- Open Access
Long-term mepolizumab treatment reduces relapse rates in super-responders with eosinophilic granulomatosis with polyangiitis
Allergy, Asthma & Clinical Immunology volume 19, Article number: 40 (2023)
The mainstay of treatment for eosinophilic granulomatosis with polyangiitis (EGPA) is systemic corticosteroid therapy; some patients also receive intravenous immunoglobulins, other immunosuppressive agents, and biologics. Mepolizumab, an anti-interleukin-5 monoclonal antibody, induces remission and decreases the daily corticosteroid dose; however, the clinical efficacy of mepolizumab in EGPA and the prognosis with long-term treatment with this drug are unknown.
Seventy-one EGPA patients were treated at Hiratsuka City Hospital, Japan, between April 2018 and March 2022. We administered mepolizumab for a mean of 2.8 ± 1.7 years to 43 patients in whom remission could not be induced by conventional treatment. After excluding 18 patients who had received mepolizumab for less than 3 years, we classified 15 patients into a “super-responder group” (the daily dose of corticosteroids or other immunosuppressant could be decreased, or the interval between IVIG treatments could be prolonged) and 10 patients into a “responder group” (neither of these changes was achievable). Eosinophil numbers, serum IgG levels, daily doses of corticosteroids and other immunosuppressants, Birmingham Vasculitis Activity Score (BVAS), and relapse frequency before and after mepolizumab initiation were determined.
Blood eosinophil count at diagnosis and the lowest serum IgG level before mepolizumab treatment were significantly higher in super-responders than in responders (p < 0.05). In super-responders, the prednisolone dose at last visit on mepolizumab treatment was lower than that before treatment (p < 0.01) and lower than that at last visit in the responders (p < 0.01). In both groups, peripheral blood eosinophil numbers and BVAS were lower after starting mepolizumab than before (p < 0.01). BVAS before mepolizumab (p < 0.05) and at last visit (p < 0.01) were lower in super-responders than in responders. Relapse rates every year after the start of mepolizumab were lower in super-responders than in responder groups (p < 0.01). In super-responders, relapse rates were lower during the 3 years following mepolizumab initiation (p < 0.01) and at last visit (p < 0.01) were significantly lower than after 1 year of treatment.
Mepolizumab treatment of super-responders sustainably reduced the relapse rate.
Eosinophilic granulomatosis with polyangiitis (EGPA) is a rare immunological condition characterized by allergic granulomatosis and small- and medium-vessel necrotizing vasculitis associated with peripheral blood eosinophilia and tissue infiltration by eosinophils [1, 2]. Eosinophils are the most important effector cells and contribute to the disease mechanism [2, 3]. Interleukin (IL)-5, which regulates eosinophil proliferation, maturation, and differentiation, is produced by T-helper (Th)2 cells and type 2 innate lymphoid cells (ILC2s) [4, 5]. Serum IL-5 or IL-25 levels are more highly correlated with disease activity in patients with active EGPA than in those with asthma [6, 7], and in these patients they are significantly higher than in healthy controls . We reported previously that the serum IL-33 concentration and peripheral blood ILC2 count increase in patients with active EGPA at diagnosis and relapse .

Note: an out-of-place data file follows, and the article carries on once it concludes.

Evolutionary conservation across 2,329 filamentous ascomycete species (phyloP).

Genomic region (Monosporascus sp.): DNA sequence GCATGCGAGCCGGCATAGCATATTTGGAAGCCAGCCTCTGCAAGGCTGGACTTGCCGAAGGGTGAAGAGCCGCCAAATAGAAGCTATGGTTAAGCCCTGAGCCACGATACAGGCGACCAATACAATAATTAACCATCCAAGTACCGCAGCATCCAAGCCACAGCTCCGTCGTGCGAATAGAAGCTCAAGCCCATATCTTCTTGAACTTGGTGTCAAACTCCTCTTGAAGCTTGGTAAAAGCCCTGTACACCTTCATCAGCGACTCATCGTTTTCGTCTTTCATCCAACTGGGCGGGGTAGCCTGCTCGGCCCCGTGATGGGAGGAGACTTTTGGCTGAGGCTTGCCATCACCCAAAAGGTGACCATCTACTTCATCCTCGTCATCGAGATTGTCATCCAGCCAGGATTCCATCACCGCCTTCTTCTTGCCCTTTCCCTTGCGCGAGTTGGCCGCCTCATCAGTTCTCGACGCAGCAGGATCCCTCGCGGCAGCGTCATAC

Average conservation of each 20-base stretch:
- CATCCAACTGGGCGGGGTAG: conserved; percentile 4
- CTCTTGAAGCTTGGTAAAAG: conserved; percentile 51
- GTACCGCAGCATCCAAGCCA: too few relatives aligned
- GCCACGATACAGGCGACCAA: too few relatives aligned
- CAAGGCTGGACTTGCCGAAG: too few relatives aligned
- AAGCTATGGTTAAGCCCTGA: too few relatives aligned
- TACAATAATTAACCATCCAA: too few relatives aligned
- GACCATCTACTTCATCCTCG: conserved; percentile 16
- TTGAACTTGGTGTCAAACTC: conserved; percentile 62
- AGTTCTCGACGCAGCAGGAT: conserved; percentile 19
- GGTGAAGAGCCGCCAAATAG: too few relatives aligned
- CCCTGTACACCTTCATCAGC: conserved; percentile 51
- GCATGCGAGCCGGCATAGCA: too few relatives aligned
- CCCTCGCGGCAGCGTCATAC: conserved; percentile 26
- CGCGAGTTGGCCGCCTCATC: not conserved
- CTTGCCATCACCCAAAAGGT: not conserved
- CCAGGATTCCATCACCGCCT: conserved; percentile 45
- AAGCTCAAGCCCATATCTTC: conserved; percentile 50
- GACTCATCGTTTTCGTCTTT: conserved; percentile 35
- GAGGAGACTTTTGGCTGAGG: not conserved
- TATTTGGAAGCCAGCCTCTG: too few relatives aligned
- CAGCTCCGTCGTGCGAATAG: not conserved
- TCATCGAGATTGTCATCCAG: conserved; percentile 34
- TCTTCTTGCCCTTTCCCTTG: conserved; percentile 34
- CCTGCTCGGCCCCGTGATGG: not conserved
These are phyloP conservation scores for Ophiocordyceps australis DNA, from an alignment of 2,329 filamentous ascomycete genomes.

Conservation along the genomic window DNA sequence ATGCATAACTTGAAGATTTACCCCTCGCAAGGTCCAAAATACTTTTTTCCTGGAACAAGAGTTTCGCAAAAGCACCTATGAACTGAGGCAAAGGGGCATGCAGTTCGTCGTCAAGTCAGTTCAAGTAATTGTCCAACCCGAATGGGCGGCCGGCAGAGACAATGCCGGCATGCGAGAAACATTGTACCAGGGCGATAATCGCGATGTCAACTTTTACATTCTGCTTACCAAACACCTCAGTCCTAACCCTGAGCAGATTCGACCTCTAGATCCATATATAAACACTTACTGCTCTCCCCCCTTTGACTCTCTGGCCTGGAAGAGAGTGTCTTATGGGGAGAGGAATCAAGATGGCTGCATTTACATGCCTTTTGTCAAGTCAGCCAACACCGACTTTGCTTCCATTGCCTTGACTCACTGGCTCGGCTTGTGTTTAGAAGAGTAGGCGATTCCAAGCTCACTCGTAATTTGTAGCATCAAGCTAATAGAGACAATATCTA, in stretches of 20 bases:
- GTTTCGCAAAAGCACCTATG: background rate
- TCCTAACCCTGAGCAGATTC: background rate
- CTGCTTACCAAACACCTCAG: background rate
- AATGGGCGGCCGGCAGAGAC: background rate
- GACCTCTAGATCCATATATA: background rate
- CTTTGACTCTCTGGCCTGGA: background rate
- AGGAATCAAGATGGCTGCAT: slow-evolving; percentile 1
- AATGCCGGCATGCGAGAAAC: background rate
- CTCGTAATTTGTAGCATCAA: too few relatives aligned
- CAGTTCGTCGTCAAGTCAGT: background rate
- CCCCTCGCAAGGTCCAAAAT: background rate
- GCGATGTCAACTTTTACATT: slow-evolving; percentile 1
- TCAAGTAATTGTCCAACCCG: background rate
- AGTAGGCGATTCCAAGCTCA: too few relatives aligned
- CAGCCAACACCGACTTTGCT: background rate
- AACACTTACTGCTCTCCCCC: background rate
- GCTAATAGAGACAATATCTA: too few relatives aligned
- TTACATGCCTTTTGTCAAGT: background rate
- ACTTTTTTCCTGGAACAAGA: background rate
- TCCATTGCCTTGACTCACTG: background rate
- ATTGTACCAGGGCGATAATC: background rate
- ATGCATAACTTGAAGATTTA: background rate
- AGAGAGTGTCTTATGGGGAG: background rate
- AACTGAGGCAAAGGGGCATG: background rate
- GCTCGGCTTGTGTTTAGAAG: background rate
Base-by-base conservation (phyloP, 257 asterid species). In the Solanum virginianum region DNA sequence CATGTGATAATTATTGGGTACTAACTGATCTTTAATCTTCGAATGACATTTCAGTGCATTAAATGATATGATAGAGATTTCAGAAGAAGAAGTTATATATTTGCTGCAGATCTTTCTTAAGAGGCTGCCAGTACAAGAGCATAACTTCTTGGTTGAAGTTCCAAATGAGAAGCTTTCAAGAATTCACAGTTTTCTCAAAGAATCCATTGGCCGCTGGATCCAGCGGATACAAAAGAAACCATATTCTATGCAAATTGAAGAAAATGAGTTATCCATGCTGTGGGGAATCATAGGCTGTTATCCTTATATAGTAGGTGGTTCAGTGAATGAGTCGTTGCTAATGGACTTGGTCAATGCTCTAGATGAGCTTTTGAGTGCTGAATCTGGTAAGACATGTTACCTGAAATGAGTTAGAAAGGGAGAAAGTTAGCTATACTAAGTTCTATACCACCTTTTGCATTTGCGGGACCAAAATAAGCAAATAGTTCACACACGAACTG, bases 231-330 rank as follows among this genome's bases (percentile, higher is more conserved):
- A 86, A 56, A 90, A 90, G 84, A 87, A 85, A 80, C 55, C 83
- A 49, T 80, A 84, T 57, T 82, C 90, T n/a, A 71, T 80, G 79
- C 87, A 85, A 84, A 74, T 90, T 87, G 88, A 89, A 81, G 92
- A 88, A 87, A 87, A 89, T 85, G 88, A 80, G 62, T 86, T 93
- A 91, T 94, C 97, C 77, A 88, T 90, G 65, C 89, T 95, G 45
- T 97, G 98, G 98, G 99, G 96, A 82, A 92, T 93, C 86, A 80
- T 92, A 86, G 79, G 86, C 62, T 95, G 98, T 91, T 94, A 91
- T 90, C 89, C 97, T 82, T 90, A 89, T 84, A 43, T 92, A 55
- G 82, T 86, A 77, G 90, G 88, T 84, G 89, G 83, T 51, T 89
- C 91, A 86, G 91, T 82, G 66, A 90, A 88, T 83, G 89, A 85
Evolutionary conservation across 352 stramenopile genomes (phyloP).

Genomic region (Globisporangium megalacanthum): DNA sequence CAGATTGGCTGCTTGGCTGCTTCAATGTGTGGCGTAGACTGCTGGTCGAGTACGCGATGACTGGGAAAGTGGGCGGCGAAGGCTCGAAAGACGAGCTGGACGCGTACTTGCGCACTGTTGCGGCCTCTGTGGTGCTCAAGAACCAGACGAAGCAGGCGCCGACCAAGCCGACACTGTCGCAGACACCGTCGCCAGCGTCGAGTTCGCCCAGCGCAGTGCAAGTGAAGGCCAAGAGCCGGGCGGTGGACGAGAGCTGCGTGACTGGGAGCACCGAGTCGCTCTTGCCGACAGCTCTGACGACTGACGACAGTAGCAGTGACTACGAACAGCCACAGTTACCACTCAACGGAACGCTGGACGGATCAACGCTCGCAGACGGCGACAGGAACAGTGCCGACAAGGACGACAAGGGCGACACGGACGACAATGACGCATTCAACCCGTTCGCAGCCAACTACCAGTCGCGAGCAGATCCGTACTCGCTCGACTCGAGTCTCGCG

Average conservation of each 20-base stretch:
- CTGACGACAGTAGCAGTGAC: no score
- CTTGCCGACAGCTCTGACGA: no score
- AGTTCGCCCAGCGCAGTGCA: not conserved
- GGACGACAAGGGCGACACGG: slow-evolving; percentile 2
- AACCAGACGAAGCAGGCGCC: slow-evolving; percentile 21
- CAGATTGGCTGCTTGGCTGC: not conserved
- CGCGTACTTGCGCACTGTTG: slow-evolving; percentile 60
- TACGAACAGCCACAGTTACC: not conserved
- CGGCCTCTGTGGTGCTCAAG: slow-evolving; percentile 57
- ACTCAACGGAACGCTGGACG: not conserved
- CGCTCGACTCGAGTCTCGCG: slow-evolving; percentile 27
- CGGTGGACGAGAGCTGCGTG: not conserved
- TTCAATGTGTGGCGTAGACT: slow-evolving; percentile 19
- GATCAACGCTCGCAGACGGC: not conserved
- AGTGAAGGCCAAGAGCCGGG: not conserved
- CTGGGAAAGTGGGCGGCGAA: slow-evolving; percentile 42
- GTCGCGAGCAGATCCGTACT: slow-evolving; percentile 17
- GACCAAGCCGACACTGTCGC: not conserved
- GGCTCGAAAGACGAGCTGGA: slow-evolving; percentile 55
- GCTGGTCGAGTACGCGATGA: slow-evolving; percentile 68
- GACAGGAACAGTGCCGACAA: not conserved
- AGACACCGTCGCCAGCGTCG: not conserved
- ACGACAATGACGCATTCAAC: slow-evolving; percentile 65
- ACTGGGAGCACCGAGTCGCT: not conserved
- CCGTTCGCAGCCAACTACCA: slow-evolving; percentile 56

The mainstay of treatment for EGPA is systemic corticosteroid therapy; some patients receive additional treatment with other immunosuppressive agents, such as cyclophosphamide, azathioprine, methotrexate, interferon-α [10, 11], rituximab [12,13,14], intravenous immunoglobulins (IVIGs) [15,16,17], and other biologics [18, 19]. Biologics include omalizumab [20, 21], mepolizumab [21,22,23,24,25,26,27,28], benralizumab  dupilumab , reslizumab, and lebrikizumab; the latter three are being tested in ongoing clinical trials .
Mepolizumab, an anti-IL-5 monoclonal antibody, reduces blood eosinophil counts, and its efficacy in severe asthma has been established in large-scale trials [26, 27]. In 2010, mepolizumab administered by 750-mg intravenous infusion every 4 weeks was shown to reduce the peripheral eosinophil count effectively and to be safe and well tolerated in patients with EGPA . In addition to decreasing the peripheral eosinophil count, mepolizumab improves the signs of vasculitis, such as asthma exacerbation, sinusitis, arthralgia, multiple polyneuropathy, gastrointestinal tract involvement, and skin involvement [28, 32], and its use reduces the daily systemic corticosteroid dose in patients with refractory or relapsed EGPA [23, 24]. In 2017, Mepolizumab In Relapsing or Refractory EGPA (MIRRA)—the first randomized, double-blind, placebo-controlled trial of a subcutaneous 300-mg monthly dose of mepolizumab for patients with relapsing or refractory EGPA—led to a significant increase in remission duration in the proportion of patients achieving remission. Moreover, remission occurred in 53% of participants in the mepolizumab group vs. 19% in the placebo group, and at the end of the study the average daily prednisolone (PSL) dose had been reduced to only 4 mg in 44% of participants in the mepolizumab treatment group . This was the first demonstration of the efficacy of mepolizumab in maintaining remission in EGPA.